Today is dedicated to Father Jacques Hamel. A few minutes after 9 o’clock, on July 26 of 2016, two youths armed with knives broke into the church of Saint-Etienne-du-Rouvray, south of Rouen, Normandy. The priest was celebrating Mass for the marriage anniversary of an elderly couple. For 50 minutes the youths kept hostage the few faithful gathered in the church, they filmed themselves with their mobile phones as they severely wounded a man and slaughtered the priest. When the special forces barged into the church, the two assailants were killed. They were later confirmed to be affiliated militants of the Islamic State, and their identities were revealed: Adel Kermiche and Abdel Malik Petitjean. Over the past year the holy reputation of Father Hamel became known throughout France. His grave has become a veritable pilgrimage destination. Past April bishop Mons. Dominique Lebrun, announced the opening of the cause for this beatification. Bishop Lebrun will celebrate Mass, attended also by the President of the French Republic Emmanuel Macron, commemorating the first anniversary of the priest’s death in his own church. “Today is a day of remembrance and reflection for us”, the vicar general of the diocese of Rouen, Father Philippe Maheut, told SIR. “We shall commemorate what happened a year ago in a special way. In fact we decided to celebrate Mass at 9.00 a.m., which is the time when Father Hamel was celebrating Mass on the day he was murdered.”
Father Maheut, could you describe the first year since the death of Father Hamel? How did the city of Rouen manage to cope with such a tragic event? It has unquestionably been a very intense year. As our bishop often says, it was a year of lights and shadows. The shadows are those of suffering, of misunderstanding, of injustice. The lights are all those people – men and women – who have gathered around us, who drew near their neighbours and promoted initiatives of dialogue and peace.
The anniversary of Father Hamel’s death will thus be a time for mourning as well as an occasion to reinterpret those tragic events and focus on what is luminous, the fruits of his martyrdom
It came as an utter shock. Two youths filled with hatred broke into a church and slaughtered an elderly priest, while the faithful lay as hostages and a man was seriously wounded. Sadly, hatred brings hatred. How did the Church of Rouen react?
Nobody has called for revenge. The appeals were all to the courage of love and forgiveness. It’s the Christian answer to hatred.
Among the most powerful statements delivered in the past year figure those of the leader of the Muslim community of the city. He said: “We were afraid that Christians would no longer love us, instead we have found that not only do they continue to love us, in fact the murder of Father Hamel has brought Christians and Muslims closer to each other.”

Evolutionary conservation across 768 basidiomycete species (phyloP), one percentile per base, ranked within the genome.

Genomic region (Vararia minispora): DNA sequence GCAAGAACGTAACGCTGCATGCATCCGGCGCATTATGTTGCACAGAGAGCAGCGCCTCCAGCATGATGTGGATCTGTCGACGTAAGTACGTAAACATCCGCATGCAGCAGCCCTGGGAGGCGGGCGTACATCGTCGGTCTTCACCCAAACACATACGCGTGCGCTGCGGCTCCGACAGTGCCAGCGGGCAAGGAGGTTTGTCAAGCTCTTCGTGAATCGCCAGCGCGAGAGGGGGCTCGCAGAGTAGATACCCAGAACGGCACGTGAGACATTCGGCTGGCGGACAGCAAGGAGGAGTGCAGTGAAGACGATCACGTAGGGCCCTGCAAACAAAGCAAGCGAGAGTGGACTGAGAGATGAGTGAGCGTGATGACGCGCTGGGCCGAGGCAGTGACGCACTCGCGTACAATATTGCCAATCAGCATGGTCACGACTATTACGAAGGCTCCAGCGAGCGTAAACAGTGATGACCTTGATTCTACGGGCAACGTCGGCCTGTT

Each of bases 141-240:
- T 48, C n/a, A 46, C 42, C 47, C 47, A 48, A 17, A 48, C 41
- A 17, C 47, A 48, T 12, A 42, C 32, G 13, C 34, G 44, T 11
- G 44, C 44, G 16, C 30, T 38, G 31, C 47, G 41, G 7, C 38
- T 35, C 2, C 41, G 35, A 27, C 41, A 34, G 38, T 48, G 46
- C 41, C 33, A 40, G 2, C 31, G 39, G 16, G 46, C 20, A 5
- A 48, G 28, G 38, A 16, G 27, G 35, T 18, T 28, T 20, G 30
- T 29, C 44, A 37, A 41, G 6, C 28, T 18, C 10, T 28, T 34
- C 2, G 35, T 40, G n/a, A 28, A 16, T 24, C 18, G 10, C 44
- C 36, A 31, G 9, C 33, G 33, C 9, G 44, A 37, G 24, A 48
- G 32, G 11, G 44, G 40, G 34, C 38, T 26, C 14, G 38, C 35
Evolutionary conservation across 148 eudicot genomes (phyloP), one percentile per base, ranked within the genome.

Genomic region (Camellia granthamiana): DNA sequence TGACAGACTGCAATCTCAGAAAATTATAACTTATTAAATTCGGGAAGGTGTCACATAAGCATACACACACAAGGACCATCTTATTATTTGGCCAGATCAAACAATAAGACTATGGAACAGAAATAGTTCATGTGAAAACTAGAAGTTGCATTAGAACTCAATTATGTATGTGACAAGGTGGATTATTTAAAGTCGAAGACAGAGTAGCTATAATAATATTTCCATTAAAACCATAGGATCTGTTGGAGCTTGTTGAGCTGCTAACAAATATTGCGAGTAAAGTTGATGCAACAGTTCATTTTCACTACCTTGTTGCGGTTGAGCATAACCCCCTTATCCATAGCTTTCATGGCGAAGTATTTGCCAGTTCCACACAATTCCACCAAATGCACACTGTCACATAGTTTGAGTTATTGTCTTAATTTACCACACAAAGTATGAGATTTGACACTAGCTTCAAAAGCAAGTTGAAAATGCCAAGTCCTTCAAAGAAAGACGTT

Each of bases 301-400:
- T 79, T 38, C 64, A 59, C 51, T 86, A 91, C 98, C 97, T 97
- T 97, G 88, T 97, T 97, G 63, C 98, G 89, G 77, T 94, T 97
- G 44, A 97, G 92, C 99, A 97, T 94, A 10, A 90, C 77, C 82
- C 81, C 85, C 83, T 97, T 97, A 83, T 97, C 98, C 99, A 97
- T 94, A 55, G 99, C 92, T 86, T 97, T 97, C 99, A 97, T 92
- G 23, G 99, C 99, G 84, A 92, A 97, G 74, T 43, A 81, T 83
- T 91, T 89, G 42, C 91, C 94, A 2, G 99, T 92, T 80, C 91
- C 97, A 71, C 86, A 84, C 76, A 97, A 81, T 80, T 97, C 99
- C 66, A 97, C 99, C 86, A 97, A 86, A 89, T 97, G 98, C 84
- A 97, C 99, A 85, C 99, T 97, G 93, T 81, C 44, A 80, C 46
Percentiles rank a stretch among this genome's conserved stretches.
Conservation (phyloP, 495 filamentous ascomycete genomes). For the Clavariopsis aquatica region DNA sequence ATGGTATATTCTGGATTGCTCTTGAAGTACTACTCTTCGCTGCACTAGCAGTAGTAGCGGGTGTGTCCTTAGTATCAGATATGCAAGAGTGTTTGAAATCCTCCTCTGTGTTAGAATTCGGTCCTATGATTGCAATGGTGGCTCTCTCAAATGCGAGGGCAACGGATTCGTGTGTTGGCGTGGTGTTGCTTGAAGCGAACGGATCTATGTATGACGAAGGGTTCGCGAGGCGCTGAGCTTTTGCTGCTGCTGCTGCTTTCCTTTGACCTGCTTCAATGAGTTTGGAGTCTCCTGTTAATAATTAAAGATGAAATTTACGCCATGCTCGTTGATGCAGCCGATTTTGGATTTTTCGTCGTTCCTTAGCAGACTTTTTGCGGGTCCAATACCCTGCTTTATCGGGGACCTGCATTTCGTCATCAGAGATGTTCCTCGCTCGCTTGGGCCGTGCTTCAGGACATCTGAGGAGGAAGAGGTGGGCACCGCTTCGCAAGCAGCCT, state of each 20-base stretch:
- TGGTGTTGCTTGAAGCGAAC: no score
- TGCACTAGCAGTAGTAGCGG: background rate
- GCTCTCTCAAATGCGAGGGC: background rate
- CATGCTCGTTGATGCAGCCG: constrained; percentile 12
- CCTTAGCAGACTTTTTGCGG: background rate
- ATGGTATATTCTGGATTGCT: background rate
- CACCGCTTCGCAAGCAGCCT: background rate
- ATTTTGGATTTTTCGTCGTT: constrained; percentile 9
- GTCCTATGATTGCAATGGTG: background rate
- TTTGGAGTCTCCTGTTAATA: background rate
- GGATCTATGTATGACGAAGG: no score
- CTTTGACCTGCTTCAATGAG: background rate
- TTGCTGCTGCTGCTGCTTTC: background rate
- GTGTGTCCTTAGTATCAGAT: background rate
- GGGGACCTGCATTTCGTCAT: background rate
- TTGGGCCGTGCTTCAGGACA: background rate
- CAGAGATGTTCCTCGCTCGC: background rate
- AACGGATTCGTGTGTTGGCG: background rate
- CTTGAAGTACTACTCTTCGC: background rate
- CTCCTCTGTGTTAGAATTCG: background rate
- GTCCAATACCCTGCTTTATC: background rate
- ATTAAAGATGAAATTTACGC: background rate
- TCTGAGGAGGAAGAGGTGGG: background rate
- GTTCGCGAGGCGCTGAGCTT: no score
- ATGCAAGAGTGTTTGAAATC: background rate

Who was Father Hamel?
He was a very simple priest. He was very humble and very reserved. Undoubtedly, of all the priests in the diocese, he was the one who spoke the least.
In my opinion this highlights the daily ministry of the priest. We were all deeply moved by the many tokens of closeness we received by the people over the past year; by those who had been married by Father Hamel or whose children he had baptized, or whose dear ones’ funerals he had celebrated. Father Hamel had an important place in the lives of all of these people. These simple gestures show the nature of the priests, along with the important place they have in people’s hearts. The murder of Father Hamel shed light on all of this.
The cause for his beatification was recently opened. Speaking of Father Hamel, Pope Francis was the first to say: “We should pray to him, he is a martyr! And martyrs are blessed.” Which form of holiness did Father Hamel shed light upon? He was a very simple priest, a priest who led the simple life of a priest … In my opinion it’s the holiness of everyday life, which means being faithful to one’s actions day after day, seeking to do them well. Holiness is a destination and a calling for us all. It cannot be confined to people who perform extraordinary gestures. There are saints who did extraordinary things. But there are also figures like Father Hamel, who represent the holiness of everyday life today, lived out in what is ordinary.
The ordinary life of a priest that accompanied him until his very last breath, when, just as the two killers were about to slay him, he said: “Go away, Satan.” These words make us understand that until the end Father Hamel was able to have clarity of mind, identifying the workings of Evil in the two youths, and thus, perhaps, even forgiveness. Indeed, or at least, that’s how we understand and interpret that tragic moment.
It reminds us of the words spoken by Jesus on the Cross when he said: “Father, forgive them, for they do not know what they are doing.”.
In fact the two youths didn’t know what they were doing for Satan was at work within them and those were not human actions. Unfortunately the forces of Evil are present in our world, and they are at work in the hearts of some people.
Today many people will gather to pay homage to Father Hamel. Many people go on pilgrimage to pray on his grave. His beatification cause has been opened and already 69 people have said they will share their personal witness. What is it in the life of this priest that attracts and draws so many people near him? I think it’s the people’s need for closeness, that Father Hamel embraced. Father Hamel was a priest known for his closeness: he was a simple man who understood, or sought to understand, people’s lives. I think this simplicity is the source of attraction. Today many people pray on his grave because they see in Father Hamel a simple person that is capable of understanding. He was a priest. And priests are there to offer others their ability to listen and to understand. I think that this is one of the reasons.